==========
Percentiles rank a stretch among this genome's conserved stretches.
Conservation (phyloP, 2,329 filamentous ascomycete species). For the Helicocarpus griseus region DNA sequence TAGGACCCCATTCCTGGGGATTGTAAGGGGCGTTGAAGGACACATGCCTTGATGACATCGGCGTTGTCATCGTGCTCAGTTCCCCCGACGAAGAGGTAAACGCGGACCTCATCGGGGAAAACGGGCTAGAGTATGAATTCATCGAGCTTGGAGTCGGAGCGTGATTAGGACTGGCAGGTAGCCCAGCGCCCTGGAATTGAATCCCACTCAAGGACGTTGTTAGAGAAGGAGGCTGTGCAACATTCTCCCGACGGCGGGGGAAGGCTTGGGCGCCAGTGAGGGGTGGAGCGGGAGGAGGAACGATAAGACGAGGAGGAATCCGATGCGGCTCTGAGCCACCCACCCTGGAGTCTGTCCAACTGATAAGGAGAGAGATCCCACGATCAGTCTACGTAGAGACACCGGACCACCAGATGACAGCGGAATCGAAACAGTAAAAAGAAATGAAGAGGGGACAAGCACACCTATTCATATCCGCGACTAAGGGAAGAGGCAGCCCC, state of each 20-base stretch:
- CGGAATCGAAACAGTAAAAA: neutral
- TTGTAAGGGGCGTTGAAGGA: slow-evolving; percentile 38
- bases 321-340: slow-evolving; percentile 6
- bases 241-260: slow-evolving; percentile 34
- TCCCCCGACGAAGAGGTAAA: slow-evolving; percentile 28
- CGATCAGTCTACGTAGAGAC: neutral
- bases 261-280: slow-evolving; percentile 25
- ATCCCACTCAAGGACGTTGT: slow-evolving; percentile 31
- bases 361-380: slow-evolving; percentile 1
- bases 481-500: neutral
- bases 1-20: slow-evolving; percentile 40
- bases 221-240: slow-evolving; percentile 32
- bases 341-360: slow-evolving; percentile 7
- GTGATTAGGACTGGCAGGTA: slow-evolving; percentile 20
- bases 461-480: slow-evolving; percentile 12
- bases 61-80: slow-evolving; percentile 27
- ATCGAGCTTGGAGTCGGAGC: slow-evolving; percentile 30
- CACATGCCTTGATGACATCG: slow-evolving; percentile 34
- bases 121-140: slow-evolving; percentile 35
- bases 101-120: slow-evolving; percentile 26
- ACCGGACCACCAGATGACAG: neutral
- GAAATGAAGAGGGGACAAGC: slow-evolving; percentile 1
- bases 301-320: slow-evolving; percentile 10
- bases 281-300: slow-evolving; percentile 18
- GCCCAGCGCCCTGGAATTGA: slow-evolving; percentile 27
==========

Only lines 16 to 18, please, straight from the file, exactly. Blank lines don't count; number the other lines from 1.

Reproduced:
- GTGATTAGGACTGGCAGGTA: slow-evolving; percentile 20
- bases 461-480: slow-evolving; percentile 12
- bases 61-80: slow-evolving; percentile 27